Jim Carrey Deepfake Of The Shining

Wow. All so can say is — the porn world just changed forever.

The Corridor Crew did something similar (but even more impressive IMO) just last month; I posted about it in the What’s new, Atlas? thread.

Many states are outlawing this use of technology, primarily for the revenge porn angle.

This is better than the previous gen that was reported in the last ~2 years or so. Those were easier to spot because they avoided scenes where the angle of the face suddenly changed. You can see that here if you know what you’re looking for, but I don’t think I could have spotted it if I hadn’t been told. I mean, if I didn’t know it should have been Jack Nicholson.

It’s pretty damn clever, is what I’m saying.

The 2020 election is going to be fun. Facebook is going to be filled with deepfake videos of the candidates doing and saying whatever their opposition believes will rile up their voters. I already know that my FIL will be sharing every single one.

I assume that Jack Nicholson and Jim Carrey were chosen because they have similar facial structure, and this would’t work nearly as well for any random two people. So if you wanted a fake video of your political opponent, you’d have to start by locating a similar-looking person and having them act out your scene.

I think they’re way ahead of you.

Hasn’t SnapChat been doing this for quite a while already?

The Snapchat filter. This one cracks me up.

Nope. It helps because the computer has less alterations to do, but that won’t be an issue with better machines and better trained AIs. The Tom Cruise video was made after just 3 days of training with a very limited number of reference images. Imagine a machine that trained for 300 days on a virtually unlimited number of images: you won’t be able to tell it isn’t real.

The Deepfakes of Bruce Lee!

OK, nothing hugely new, but I’m not going to turn down a chance to use that title.

It’s Bruce Lee’s face deepfaked onto Neo during the Neo-Morpheus sparring scene in The Matrix.

In case you don’t get the reference.

It’s old news there. This story is from eighteen months ago. But there’s a huge difference between a 5-15 second clip with a bajillion sources for data and limited angles versus faking someone across several minutes and multiple angles, expressions, etc.

The flip side is that legitimate video evidence will become completely useless absent the ability of ordinary folks to analyze the video for tampering. So 45 really could shoot someone on 5th Avenue in front of a video camera, and later just call it fake.

This world gets scarier every day.

I personally like this video the guy did of a deep fake of Stallone playing the terminator.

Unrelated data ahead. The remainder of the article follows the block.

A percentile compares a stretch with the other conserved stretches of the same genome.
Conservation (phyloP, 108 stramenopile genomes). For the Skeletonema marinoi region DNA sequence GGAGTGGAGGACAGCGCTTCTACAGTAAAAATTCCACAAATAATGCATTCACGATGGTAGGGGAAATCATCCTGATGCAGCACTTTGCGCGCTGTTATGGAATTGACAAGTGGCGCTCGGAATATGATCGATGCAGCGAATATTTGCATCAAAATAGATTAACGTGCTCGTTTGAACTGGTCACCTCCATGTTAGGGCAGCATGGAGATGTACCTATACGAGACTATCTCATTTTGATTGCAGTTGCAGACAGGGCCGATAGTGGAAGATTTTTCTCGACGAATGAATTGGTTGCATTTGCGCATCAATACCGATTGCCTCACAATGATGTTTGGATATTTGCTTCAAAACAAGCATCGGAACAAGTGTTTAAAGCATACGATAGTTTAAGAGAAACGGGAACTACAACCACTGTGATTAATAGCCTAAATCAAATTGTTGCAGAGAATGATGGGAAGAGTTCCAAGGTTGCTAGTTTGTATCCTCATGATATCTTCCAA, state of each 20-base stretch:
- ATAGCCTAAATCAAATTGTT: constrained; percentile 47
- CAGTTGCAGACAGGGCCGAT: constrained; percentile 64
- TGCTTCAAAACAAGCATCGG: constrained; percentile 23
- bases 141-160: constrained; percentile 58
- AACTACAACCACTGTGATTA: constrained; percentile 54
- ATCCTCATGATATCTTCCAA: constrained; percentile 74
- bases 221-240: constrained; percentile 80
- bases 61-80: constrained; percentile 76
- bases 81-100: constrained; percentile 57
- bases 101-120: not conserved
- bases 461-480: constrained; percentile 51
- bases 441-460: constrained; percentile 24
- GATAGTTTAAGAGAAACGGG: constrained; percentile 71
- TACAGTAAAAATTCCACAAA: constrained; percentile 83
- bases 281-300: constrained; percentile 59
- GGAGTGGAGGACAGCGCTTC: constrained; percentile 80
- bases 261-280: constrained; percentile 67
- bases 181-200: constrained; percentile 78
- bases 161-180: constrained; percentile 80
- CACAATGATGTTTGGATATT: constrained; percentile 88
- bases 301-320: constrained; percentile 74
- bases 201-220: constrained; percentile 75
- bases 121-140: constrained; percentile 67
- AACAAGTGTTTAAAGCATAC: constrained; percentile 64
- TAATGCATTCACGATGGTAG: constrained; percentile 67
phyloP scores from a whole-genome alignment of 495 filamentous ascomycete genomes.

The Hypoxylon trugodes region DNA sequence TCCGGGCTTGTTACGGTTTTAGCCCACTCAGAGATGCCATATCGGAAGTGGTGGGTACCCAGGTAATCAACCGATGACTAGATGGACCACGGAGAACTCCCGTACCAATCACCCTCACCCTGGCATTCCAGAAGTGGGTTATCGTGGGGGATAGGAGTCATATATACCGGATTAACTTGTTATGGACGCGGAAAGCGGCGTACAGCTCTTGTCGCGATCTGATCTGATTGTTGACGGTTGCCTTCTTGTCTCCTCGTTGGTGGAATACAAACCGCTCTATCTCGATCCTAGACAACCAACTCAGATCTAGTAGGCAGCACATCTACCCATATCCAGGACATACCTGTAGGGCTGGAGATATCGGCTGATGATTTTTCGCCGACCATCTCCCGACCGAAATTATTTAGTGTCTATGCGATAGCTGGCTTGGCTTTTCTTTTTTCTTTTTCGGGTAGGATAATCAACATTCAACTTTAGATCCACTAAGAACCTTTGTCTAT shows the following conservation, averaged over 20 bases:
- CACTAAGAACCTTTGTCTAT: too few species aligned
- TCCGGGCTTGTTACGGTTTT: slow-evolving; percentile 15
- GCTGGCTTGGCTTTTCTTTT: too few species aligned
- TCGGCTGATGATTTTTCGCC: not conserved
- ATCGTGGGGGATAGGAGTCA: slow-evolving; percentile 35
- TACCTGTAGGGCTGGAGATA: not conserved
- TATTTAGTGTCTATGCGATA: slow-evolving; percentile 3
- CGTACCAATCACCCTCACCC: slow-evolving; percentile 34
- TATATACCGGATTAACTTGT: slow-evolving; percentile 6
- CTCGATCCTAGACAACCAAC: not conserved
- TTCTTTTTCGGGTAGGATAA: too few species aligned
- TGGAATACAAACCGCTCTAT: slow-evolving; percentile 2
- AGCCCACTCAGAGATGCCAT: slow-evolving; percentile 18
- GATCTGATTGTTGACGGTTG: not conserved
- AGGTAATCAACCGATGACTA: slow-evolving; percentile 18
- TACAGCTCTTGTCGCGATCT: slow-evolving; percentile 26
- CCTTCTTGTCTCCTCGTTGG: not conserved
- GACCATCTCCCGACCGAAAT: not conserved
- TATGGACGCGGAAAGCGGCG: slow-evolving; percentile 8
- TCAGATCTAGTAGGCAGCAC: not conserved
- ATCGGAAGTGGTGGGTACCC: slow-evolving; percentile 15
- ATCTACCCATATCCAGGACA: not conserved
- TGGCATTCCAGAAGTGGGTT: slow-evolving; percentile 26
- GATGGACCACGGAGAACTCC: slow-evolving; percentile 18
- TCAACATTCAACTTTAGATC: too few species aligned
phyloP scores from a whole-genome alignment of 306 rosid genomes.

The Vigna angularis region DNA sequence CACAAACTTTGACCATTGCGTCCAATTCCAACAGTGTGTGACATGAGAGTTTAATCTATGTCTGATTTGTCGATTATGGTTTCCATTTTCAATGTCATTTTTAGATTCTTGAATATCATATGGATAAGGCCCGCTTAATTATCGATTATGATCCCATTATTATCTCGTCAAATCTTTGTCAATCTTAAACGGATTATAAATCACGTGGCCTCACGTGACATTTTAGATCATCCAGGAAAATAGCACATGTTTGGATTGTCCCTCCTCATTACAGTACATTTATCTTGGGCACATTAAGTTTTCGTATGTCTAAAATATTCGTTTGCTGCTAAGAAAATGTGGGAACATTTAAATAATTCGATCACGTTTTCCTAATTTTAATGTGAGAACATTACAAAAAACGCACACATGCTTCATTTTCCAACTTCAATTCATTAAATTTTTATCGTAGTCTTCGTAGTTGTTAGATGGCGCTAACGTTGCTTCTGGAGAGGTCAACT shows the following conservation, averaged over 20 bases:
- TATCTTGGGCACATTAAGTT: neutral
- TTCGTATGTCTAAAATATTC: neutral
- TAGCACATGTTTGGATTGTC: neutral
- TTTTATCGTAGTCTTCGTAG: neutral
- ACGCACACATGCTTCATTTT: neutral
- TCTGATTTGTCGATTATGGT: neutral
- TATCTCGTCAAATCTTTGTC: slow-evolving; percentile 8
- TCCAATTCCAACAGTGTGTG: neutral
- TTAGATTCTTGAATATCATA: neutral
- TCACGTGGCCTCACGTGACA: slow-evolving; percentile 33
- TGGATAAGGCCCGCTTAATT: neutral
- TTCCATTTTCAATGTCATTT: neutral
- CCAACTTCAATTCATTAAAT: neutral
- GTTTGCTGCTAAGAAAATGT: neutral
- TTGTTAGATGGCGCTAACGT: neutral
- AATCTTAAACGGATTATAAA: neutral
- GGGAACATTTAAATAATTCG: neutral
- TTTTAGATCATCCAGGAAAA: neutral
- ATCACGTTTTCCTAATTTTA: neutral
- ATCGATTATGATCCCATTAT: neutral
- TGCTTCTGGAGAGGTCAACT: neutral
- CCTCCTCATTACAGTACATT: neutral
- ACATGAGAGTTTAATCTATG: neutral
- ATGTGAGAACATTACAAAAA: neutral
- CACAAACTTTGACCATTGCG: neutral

Just remember.

You heard it here first. :wink:

Still with us ZonexandScout? Any thoughts on the current state of the art?

ZonexandScout just posted today, but there’s one point he made I want to amplify and elaborate on: Video forensics is just like document forensics in that provenance matters. Where did the file come from? What can we deduce about where and when it would have been made? Is it consistent with other known facts? If someone is alleged to have signed a document in Paris two weeks ago when they’ve been in Berlin for the past month, we know, beyond any reasonable doubt, that the Paris document is a forgery no matter how good it looks. Similarly, if a video just pops up out of nowhere and can’t account for its own existence, that’s a big strike against it. Every thing, every piece of media and every physical object, has a story attached to it, brief as it may be, and unless a good, solid, consistent story can be created for a video, the video is likely fake even if it looks very real.

The problem with Deepfake is the increased ease of creating fakes which will stand up to minimal scrutiny. You can’t Deepfake a consistent story which will stand up to investigation of the people alleged to have been involved, but you don’t need to if your fake video makes some political faction yell “I KNEW IT!” and share it because it’s too good not to. Some groups, like QAnon, are so deep in that kind of thinking that they’ll put faith in absolute idiocy as long as it tickles their preconceptions. Others might need more of an excuse to believe, but are ultimately just as credulous.

The lesson is to be extra willing to disbelieve things you want to be true. Wait for good news sources to report on it, and attempt to poke holes in any good story.

[quote=“Wesley_Clark, post:17, topic:836803”]

I personally like this video the guy did of a deep fake of Stallone playing the terminator.


Stallone ain’t that tall.


That’s … disturbing.